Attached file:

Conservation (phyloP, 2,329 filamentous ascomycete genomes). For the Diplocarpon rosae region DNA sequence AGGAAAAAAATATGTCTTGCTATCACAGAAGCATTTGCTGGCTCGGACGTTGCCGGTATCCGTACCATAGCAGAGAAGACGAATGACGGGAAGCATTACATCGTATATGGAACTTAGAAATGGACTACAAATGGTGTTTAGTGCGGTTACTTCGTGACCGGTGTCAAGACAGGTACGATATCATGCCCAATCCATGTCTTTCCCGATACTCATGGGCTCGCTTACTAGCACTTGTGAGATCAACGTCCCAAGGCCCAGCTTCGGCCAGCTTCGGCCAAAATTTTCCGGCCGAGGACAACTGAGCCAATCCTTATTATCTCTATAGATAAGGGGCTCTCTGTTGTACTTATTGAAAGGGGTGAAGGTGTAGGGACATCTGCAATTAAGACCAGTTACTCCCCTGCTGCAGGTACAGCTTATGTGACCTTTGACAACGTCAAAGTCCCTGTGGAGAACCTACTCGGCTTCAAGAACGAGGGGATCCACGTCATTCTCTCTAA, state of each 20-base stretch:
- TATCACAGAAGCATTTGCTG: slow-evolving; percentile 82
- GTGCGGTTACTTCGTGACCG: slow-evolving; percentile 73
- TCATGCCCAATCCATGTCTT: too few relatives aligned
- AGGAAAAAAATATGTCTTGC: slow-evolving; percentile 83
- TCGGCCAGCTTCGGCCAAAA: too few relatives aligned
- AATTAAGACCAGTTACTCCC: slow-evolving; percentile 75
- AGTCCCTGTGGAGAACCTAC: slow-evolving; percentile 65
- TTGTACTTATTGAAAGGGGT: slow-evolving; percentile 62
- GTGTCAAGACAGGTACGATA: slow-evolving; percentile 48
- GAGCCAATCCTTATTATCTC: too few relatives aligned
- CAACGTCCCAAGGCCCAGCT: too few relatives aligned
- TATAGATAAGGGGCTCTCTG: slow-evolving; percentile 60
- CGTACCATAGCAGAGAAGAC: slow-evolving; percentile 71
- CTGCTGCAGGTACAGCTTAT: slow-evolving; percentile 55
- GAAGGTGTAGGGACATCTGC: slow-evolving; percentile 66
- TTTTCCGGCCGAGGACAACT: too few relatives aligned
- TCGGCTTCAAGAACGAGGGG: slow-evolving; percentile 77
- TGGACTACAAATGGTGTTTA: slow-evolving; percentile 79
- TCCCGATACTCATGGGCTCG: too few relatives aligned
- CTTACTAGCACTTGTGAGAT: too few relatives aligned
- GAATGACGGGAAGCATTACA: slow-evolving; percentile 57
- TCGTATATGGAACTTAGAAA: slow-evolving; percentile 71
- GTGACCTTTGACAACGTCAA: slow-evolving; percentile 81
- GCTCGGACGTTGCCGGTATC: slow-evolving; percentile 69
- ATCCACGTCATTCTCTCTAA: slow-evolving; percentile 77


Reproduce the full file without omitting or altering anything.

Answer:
Conservation (phyloP, 2,329 filamentous ascomycete genomes). For the Diplocarpon rosae region DNA sequence AGGAAAAAAATATGTCTTGCTATCACAGAAGCATTTGCTGGCTCGGACGTTGCCGGTATCCGTACCATAGCAGAGAAGACGAATGACGGGAAGCATTACATCGTATATGGAACTTAGAAATGGACTACAAATGGTGTTTAGTGCGGTTACTTCGTGACCGGTGTCAAGACAGGTACGATATCATGCCCAATCCATGTCTTTCCCGATACTCATGGGCTCGCTTACTAGCACTTGTGAGATCAACGTCCCAAGGCCCAGCTTCGGCCAGCTTCGGCCAAAATTTTCCGGCCGAGGACAACTGAGCCAATCCTTATTATCTCTATAGATAAGGGGCTCTCTGTTGTACTTATTGAAAGGGGTGAAGGTGTAGGGACATCTGCAATTAAGACCAGTTACTCCCCTGCTGCAGGTACAGCTTATGTGACCTTTGACAACGTCAAAGTCCCTGTGGAGAACCTACTCGGCTTCAAGAACGAGGGGATCCACGTCATTCTCTCTAA, state of each 20-base stretch:
- TATCACAGAAGCATTTGCTG: slow-evolving; percentile 82
- GTGCGGTTACTTCGTGACCG: slow-evolving; percentile 73
- TCATGCCCAATCCATGTCTT: too few relatives aligned
- AGGAAAAAAATATGTCTTGC: slow-evolving; percentile 83
- TCGGCCAGCTTCGGCCAAAA: too few relatives aligned
- AATTAAGACCAGTTACTCCC: slow-evolving; percentile 75
- AGTCCCTGTGGAGAACCTAC: slow-evolving; percentile 65
- TTGTACTTATTGAAAGGGGT: slow-evolving; percentile 62
- GTGTCAAGACAGGTACGATA: slow-evolving; percentile 48
- GAGCCAATCCTTATTATCTC: too few relatives aligned
- CAACGTCCCAAGGCCCAGCT: too few relatives aligned
- TATAGATAAGGGGCTCTCTG: slow-evolving; percentile 60
- CGTACCATAGCAGAGAAGAC: slow-evolving; percentile 71
- CTGCTGCAGGTACAGCTTAT: slow-evolving; percentile 55
- GAAGGTGTAGGGACATCTGC: slow-evolving; percentile 66
- TTTTCCGGCCGAGGACAACT: too few relatives aligned
- TCGGCTTCAAGAACGAGGGG: slow-evolving; percentile 77
- TGGACTACAAATGGTGTTTA: slow-evolving; percentile 79
- TCCCGATACTCATGGGCTCG: too few relatives aligned
- CTTACTAGCACTTGTGAGAT: too few relatives aligned
- GAATGACGGGAAGCATTACA: slow-evolving; percentile 57
- TCGTATATGGAACTTAGAAA: slow-evolving; percentile 71
- GTGACCTTTGACAACGTCAA: slow-evolving; percentile 81
- GCTCGGACGTTGCCGGTATC: slow-evolving; percentile 69
- ATCCACGTCATTCTCTCTAA: slow-evolving; percentile 77